Truth is, we love living in the past when it venerates this nation and makes us feel good. If the past allows us to reside in an idealized, mythical place, from which we can look down upon the rest of humanity as besotted inferiors who are no doubt jealous of our national greatness and our freedoms (that, of course, is why they hate us and why some attack us), then the past is the perfect companion: an old friend or lover, or at least a well-worn and reassuring shoe.

If, on the other hand, some among us insist that the past is more than that--if we point out that the past is also one of brutality, and that this brutality, especially as regards race, has mightily skewed the distribution of wealth and opportunity even to this day--then the past becomes a trifle, a pimple on the ass of now, an unwelcome reminder that although the emperor may wear clothes, the clothes he wears betray a shape he had rather hoped to conceal. No, no: the past, in those cases, is to be forgotten.

Vast numbers of us, it appears, would prefer to hermetically seal the past away in some memory vault, only peering inside on those occasions when it suits us and supports the cause of uncritical nationalism to which so many of us find ourselves imperviously wedded. But to treat the past this way is to engage in a fundamentally dishonest enterprise, one that, in the long run (as we’ll see), is dangerous. Unless we grapple with the past in its fullness--and come to appreciate the impact of that past on our present moment--we will find it increasingly difficult to move into the future a productive, confident and even remotely democratic republic.
Comment:  To reiterate, many Americans want to return to the 1950s, or the Gilded Age, or perhaps the antebellum South. In other words, a time when white men clearly ruled and women and minorities knew their place. That's what all the Tea Party talk is about and why so many conservatives hate Obama. He's the living embodiment of the end of white privilege.

For more on white privilege, see Racist Costumes = White Privilege and Whites "Sick of the Race Card."


Anonymous said...

The piece I'm struggling with is what white is NOW. Given how many of us are light complected, what does it mean to be "white"? Are we talking culture or race? Or something else? Obviously, there are millions of us who could pass as "white" and some do, and many of us don't. If this is confusing for us (how do we figure out whose Native in the crowd at a pow wow?), what does the "White" population do with it? All that said, the racism on the loose in North America is appalling, and likely to intensify this election cycle.

Anonymous said...

wrt: the picture, "niggar" must be Teabonics at work. Maybe they thought

But it is nice to see that the "master race" is anencephalic.

More to the point, I don't think white privilege is ending per se; if it is, it's just being replaced with rich privilege.

Anonymous said...

Oops! I meant "Maybe they thought Dave Chappelle's sketch was the right spellcheck."

Either way, Dave Chappelle was *puts sunglasses on* a real punny guy!


dmarks said...

Maher is an anti-Muslim bigot, and has declared that handicapped people don't have any worth as human beings. Is he really any credible source?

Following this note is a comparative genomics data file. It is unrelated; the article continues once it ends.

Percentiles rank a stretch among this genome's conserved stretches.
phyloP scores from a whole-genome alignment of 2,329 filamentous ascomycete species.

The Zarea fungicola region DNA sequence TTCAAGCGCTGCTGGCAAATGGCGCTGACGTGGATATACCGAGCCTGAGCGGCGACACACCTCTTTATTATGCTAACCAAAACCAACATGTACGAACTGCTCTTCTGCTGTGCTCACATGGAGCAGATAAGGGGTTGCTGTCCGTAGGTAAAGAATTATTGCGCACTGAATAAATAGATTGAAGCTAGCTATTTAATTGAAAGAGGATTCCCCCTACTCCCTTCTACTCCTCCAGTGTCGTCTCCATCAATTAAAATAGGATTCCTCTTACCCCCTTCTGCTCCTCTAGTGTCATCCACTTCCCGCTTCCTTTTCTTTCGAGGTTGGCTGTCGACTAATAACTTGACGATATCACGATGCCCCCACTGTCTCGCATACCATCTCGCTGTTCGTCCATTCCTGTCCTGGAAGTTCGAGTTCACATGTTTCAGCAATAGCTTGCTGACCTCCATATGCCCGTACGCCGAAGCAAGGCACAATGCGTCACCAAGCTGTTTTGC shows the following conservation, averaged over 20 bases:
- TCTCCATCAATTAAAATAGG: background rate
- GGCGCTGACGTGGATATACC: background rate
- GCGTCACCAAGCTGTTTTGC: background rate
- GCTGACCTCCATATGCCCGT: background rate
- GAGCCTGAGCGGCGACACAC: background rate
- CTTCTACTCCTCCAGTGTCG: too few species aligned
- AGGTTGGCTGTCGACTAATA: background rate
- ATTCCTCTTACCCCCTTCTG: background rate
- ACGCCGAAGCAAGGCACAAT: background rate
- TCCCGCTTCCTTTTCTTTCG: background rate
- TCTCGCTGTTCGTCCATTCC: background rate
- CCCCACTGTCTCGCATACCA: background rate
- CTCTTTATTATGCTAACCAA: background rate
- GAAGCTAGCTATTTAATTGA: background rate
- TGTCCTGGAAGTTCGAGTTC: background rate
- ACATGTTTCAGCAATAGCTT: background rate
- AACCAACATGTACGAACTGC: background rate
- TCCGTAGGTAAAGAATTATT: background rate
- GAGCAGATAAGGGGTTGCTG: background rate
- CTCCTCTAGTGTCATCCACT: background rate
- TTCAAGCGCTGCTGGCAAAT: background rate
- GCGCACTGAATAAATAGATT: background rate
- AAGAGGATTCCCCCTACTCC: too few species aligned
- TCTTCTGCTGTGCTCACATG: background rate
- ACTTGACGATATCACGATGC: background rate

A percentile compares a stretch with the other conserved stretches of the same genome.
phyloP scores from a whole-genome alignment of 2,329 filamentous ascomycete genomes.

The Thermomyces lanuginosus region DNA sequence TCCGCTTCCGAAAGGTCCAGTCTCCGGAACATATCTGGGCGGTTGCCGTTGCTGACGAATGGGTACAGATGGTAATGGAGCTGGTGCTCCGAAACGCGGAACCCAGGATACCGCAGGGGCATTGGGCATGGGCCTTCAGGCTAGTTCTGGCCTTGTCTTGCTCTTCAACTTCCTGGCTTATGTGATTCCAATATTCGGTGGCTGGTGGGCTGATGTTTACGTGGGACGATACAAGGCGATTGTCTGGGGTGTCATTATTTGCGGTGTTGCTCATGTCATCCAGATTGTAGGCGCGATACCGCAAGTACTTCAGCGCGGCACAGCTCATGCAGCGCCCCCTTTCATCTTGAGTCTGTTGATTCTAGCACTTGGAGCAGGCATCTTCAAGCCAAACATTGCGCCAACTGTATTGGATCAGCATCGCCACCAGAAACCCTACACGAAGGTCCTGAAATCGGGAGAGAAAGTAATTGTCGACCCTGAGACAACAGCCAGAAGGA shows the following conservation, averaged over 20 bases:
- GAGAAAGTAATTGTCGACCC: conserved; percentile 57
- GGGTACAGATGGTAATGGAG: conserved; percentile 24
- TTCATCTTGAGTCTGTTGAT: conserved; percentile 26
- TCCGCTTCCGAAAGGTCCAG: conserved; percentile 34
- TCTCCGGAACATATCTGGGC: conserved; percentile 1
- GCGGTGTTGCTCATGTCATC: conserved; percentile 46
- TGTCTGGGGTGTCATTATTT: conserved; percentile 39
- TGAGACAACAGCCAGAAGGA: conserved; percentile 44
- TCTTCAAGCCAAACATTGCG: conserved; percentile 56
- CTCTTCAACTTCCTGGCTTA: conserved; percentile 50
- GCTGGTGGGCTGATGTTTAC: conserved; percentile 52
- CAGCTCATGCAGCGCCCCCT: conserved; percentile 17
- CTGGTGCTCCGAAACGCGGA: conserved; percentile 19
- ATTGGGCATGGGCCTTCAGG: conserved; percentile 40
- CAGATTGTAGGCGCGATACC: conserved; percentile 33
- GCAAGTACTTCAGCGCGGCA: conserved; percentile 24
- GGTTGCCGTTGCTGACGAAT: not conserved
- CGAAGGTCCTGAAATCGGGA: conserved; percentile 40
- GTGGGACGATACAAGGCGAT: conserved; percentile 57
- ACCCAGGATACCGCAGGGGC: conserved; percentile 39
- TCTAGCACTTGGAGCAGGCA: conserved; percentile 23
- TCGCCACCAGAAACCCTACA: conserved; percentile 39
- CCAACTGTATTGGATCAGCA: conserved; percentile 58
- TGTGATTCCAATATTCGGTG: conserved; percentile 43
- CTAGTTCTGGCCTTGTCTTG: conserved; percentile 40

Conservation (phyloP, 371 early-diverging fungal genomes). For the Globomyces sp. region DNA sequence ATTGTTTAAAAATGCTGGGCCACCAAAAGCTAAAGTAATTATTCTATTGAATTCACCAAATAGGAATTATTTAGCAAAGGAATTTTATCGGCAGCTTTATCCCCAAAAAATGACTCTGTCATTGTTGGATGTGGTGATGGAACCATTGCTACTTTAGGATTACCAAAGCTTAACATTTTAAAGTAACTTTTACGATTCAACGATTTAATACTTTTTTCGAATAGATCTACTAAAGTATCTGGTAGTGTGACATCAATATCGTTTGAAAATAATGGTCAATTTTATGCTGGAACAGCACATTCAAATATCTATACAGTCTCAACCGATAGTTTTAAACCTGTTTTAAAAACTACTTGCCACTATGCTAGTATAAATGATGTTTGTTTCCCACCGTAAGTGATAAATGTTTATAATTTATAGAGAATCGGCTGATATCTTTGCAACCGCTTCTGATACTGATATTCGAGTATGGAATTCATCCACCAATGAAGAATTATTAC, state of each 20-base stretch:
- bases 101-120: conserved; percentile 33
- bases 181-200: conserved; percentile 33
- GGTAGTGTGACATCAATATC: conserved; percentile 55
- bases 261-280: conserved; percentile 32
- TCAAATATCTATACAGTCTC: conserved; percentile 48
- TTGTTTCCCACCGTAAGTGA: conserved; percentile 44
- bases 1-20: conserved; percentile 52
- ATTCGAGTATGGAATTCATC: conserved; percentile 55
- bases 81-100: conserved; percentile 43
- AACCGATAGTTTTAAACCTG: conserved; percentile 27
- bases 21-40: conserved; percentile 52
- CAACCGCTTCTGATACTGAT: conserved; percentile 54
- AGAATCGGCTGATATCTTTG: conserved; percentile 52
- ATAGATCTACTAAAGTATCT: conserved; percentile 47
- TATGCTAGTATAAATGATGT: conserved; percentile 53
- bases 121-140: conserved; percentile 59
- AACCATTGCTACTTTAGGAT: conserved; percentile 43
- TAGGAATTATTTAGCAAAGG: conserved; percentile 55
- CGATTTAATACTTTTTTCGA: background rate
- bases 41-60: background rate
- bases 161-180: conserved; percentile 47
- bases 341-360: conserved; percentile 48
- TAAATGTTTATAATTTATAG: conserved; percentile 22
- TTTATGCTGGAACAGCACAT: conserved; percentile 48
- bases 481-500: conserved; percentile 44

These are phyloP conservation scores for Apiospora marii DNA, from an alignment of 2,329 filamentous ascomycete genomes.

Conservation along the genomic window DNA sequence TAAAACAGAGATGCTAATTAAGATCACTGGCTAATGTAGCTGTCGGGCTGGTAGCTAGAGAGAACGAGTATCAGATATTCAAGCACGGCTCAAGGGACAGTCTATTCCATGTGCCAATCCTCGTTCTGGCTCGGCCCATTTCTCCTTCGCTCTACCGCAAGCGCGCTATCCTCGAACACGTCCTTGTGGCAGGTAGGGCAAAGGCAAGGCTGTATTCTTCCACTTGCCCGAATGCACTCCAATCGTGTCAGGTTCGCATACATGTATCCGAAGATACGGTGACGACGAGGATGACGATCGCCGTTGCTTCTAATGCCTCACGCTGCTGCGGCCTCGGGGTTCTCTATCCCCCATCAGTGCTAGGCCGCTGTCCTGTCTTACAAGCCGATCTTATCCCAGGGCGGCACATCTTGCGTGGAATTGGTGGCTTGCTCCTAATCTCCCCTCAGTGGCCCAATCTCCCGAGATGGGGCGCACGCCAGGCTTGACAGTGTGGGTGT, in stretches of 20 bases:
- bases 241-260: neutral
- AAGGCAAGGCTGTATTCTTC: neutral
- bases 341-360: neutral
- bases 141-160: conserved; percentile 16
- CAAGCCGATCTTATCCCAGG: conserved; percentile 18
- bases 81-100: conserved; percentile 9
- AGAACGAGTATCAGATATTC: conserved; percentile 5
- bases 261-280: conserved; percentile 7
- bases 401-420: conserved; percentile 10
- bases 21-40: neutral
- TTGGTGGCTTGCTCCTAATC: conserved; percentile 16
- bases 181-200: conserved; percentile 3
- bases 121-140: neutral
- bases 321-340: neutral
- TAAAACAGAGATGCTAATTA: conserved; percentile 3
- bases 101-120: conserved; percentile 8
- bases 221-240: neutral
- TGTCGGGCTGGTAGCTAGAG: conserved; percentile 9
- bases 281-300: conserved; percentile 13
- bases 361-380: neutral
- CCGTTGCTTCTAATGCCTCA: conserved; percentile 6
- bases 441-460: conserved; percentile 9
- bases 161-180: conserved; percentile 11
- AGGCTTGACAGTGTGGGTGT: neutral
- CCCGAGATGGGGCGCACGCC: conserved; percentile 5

Anonymous said...

I could care little to nothing about Obama's skin color. It is his party and what he represents that i dislike about him.

One black guy was running for president and I sort of liked his speech such as saying "i had my toys already" which he was meaning to say that he is not running to gain something for himself, like obama seems to of done already by spending more money than any of the presidents combined, but in hopes to better the future for his kids as well as our kids

Obama in office, and use wanting him out, is not a race issue but it is Obama crying out racial remarks so it becomes harder to get rid of him...he represents cowards and America is not a place of cowards.

We need another Ronald W Reagan in our office no matter what color his skin might be.

Rob said...

Maher apologized for his 2001 remarks about disabled children, DMarks. So that's old news, even though you keep bringing it up in your feeble attempts to paint liberals as bigots equal to conservatives.

As for his anti-Islam comments, a fair number of liberals as well as conservatives think we should continue killing "terrorists" and civilians using drones and other methods. Including Obama. So I'm not going to avoid quoting Obama or Maher just because they're wrong on some issues.

Rob said...

As for the economy, Anonymous #3, this posting sums it up:


With stocks soaring, housing up, unemployment down, will Democrats ride Obama's coattails into office?

The economy has pretty much turned a corner. Obama's policies such as the stimulus and health care reform are setting in, the Feds low interest rates are working. The payoffs so far seem to be a huge reduction in the deficit, way ahead of schedule. The stock markets are at their highest in history. Unemployment way down to 7.5%. Seems the economy under Obama has really made a huge comeback after the disastrous policies of the Republicans from 2001-2008. What is even more amazing is that he did this without the help or input of Republicans.

I don't hear anyone saying 8 more years like the GW Bush years, do you?

Rob said...

More to the point, did you criticize George W. Bush for his massive increases in federal spending? If so, you're about the only conservative who did. If not, your dislike of Obama is suspect, to say the least.

Every Tea Party Republican who criticized Obama but not Bush for the same failings is a hypocrite and possibly a racist. There's no other explanation for treating two presidents with similar policies so differently.